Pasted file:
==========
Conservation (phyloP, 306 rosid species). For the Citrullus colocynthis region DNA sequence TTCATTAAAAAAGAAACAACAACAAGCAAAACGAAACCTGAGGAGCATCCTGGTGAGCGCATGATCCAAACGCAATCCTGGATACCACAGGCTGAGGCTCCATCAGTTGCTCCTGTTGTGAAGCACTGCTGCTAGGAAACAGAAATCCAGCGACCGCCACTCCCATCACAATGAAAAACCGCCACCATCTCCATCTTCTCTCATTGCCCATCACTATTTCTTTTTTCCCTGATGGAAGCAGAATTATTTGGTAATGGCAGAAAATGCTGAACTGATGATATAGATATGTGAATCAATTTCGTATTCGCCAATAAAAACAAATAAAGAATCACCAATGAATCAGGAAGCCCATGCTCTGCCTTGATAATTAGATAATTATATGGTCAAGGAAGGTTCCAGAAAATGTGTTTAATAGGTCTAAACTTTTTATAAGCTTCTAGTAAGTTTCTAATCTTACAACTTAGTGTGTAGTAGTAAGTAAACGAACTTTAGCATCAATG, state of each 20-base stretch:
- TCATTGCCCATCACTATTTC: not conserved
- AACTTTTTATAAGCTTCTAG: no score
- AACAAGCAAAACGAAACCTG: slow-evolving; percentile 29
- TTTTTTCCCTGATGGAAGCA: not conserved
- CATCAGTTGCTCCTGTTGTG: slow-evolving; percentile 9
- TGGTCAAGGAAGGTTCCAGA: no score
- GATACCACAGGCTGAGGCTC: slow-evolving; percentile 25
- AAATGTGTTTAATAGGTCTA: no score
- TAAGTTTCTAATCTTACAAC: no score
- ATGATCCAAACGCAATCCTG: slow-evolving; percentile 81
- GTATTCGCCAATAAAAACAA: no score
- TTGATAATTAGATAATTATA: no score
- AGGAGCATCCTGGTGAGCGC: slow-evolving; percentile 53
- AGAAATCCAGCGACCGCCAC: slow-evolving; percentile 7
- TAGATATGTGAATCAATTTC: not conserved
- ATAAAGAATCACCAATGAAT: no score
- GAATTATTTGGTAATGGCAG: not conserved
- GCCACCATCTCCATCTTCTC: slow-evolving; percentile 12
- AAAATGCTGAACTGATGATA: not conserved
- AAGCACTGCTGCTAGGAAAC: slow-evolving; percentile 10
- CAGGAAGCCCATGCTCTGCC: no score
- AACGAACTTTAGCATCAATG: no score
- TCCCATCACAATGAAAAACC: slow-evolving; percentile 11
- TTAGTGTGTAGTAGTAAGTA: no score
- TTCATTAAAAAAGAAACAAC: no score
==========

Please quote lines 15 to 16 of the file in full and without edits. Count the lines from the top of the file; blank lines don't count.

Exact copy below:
- AGAAATCCAGCGACCGCCAC: slow-evolving; percentile 7
- TAGATATGTGAATCAATTTC: not conserved